#TabangBohol: Relief goods finally reach isolated towns

Voltaire Tupaz

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DSWD needs more volunteers in Cebu and Bohol

AFTERMATH. A familiar sight in Bohol. Photo by EPA

TAGBILARAN CITY, Philippines – Twenty-three-year old Arnel Lapastida has been staring at the dark sky and sea since the ship left the port of Cebu for Tagbilaran City at 10 pm, Wednesday, October 16. He hasn’t had sleep since he heard about the powerful earthquake that shook Bohol a day earlier.

We took the same boat trip to Tagbilaran with him. He told us he had come all the way from Masbate, where he’s finishing his internship as a seaman at a shipping company. Cash-strapped, his only hope is to see his wife and 5-month old son by sunrise – safe and sound asleep. They sought refuge on higher ground, fearing that their house near a cliff might give in to tremors.

A mountainous area, their village – Napo Ilaud in the remote town of Alicia – is vulnerable to landslides. Lapastida frets that his family might not have anything left to eat. Relief assistance has yet to reach their area.

At least 2 landslides have already occurred in the neighboring villages of Del Monte and Sudlon, according to Ruben Boy Banting, field coordinator of the Department of Social Welfare and Development (DSWD) in Central Visayas.

Alicia Mayor Marnilou Ayuban has already ordered the evacuation of affected residents.

The other towns of Loon and Maribojoc are totally isolated. Relief goods can only be brought by boat. For other areas, like Tagbilaran City, people have to walk to bring relief goods to families and evacuation centers.

As of Wednesday night, October 16, the DSWD in Bohol only managed to bring relief goods to Tagbilaran and the town of Maribojoc.

The DSWD office in region 7 delivered 1,400 sacks of family food packs to Maribojoc  using a river boat or bandong that navigated the Abatan River.

“The people there can’t send text messages since they don’t have electricity right now,” DSWD Regional Director Mercedita Jabagat said. “Despite difficulty in reaching the town due to landslides, destroyed roads and bridges, we were the first one to respond in Maribojoc,” DSWD Director Joel Espejo told Rappler.

DANGER ZONE. Roads in Bohol are damaged. Photo by EPA

The quake damaged at least 23 roads in the province; 5 are impassable. Eighteen bridges are impassable and 3 are collapsing. (READ: Bohol towns isolated)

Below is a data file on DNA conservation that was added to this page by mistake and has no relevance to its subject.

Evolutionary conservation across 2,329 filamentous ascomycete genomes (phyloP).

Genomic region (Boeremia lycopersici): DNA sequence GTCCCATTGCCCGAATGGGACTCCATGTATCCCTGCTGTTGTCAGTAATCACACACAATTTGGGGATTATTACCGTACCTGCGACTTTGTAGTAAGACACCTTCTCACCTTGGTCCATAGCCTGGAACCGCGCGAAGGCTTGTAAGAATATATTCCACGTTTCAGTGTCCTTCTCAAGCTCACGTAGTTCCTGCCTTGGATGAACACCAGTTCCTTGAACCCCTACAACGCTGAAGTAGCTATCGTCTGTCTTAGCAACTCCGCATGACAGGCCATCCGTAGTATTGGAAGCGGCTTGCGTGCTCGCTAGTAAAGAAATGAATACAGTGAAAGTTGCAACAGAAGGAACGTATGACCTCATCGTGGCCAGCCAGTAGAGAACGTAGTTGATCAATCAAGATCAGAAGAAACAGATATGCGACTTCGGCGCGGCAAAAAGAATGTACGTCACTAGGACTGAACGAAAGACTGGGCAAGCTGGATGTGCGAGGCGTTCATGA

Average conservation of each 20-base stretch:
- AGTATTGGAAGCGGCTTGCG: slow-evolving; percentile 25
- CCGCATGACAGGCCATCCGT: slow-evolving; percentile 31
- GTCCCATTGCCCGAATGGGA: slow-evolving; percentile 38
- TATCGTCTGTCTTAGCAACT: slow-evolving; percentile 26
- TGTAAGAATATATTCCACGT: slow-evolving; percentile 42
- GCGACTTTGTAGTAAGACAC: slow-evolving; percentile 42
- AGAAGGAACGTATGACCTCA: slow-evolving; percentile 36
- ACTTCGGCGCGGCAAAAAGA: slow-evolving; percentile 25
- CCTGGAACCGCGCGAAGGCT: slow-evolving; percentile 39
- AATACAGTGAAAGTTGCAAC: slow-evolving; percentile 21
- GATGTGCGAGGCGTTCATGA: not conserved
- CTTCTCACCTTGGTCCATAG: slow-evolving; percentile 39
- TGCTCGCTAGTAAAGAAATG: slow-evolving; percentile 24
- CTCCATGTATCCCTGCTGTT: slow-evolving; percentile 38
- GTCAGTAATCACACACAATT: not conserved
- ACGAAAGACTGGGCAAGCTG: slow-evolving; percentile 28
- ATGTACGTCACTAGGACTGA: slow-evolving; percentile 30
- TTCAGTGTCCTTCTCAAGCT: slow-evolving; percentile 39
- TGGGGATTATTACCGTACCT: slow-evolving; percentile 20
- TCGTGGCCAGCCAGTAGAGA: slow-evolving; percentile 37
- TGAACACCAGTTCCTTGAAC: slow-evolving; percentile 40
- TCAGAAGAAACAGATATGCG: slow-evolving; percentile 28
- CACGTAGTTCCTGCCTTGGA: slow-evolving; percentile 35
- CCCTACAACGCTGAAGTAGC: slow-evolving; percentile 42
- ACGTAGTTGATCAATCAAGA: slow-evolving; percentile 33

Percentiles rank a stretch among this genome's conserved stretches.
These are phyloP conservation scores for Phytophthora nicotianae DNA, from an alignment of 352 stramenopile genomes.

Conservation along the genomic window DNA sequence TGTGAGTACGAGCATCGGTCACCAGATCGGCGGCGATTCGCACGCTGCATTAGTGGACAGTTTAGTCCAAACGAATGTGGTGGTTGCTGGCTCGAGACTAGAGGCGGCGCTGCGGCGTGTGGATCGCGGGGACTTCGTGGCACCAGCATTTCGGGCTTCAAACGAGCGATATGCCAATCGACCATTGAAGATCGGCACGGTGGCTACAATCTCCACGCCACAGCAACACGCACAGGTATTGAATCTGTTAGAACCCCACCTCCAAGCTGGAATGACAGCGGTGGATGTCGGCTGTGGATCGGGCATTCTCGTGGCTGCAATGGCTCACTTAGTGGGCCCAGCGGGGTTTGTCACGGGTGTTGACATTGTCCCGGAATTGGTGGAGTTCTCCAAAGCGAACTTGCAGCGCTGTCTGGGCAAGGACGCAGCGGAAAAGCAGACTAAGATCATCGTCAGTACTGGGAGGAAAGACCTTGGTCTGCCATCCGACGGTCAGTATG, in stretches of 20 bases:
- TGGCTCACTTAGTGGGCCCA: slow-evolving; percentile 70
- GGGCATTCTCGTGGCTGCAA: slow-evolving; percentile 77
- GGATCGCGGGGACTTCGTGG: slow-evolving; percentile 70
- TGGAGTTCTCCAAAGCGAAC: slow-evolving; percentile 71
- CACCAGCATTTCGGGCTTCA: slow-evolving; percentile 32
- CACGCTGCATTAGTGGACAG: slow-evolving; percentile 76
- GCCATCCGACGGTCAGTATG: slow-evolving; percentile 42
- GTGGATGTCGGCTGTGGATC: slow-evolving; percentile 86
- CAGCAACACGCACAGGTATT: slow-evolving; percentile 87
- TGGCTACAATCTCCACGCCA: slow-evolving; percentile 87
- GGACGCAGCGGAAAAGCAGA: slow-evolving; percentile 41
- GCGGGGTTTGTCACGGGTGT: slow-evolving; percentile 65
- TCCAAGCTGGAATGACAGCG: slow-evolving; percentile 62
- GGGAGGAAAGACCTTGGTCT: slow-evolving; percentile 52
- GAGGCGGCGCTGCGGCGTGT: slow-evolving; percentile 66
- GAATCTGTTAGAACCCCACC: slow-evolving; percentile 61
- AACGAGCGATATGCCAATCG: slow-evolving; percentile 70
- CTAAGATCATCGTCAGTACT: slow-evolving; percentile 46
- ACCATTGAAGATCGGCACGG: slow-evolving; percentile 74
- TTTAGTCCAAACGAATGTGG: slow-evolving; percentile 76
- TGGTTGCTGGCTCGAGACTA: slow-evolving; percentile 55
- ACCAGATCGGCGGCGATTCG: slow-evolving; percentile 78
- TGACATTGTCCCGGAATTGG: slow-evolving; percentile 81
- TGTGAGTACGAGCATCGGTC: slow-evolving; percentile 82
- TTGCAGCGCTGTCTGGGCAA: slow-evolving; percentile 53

Bohol, the epicenter of the 7.2-magnitude quake that shook Central Visayas and parts of Mindanao, has been hardest hit, with at least 146 of its residents killed. On Thursday, October 17, the number of reported damaged homes jumped to 2,066 across Bohol and Cebu, 605 of them totally damaged.

Espejo was deployed to Bohol with 13 others from DSWD’s national and regional offices to augment the department’s relief efforts in the province.

Espejo said they are trying to assess the situation in 34 other towns.


The priority for Thursday, October 17, is to reach the isolated town of Loon, one of the worst affected areas in Bohol.

As of posting, DSWD is preparing to dispatch 1,850 emergency food packs, 5,000 bottles of water, and 25 tents to Loon, where there are 4 evacuation centers.

Nearly 60,000 earthquake survivors trooped to 47 evacuation centers in Bohol, including the new 11 centers that were opened as of 6am, Thursday.

Jabagat announced the DSWD field offices are now accepting in-kind and cash donations for the earthquake survivors in Central Visayas.

DEVASTATION. It will take months for Bohol to recover. Photo by EPA

Call for donations and volunteers

Donations can be brought to these addresses in Cebu and Bohol:

DSWD-7 Regional Office Corner M.J Cuenco and General Maxilom Avenues Cebu City

Earthquake emergency hotline: (032) 232-9507

Look for Supply Officer Edward Dapiton

DSWD Social Welfare and Development Team Office (SWAD) Circumferential Road, Dampas District Tagbilaran City, Bohol

Earthquake emergency hotline: (038) 501-9365

Look for Bohol Team Leader Papiasa Bustrillos.

DSWD is calling out for more volunteers in Cebu and Bohol to help with the repacking of relief goods for earthquake survivors. – Rappler.com

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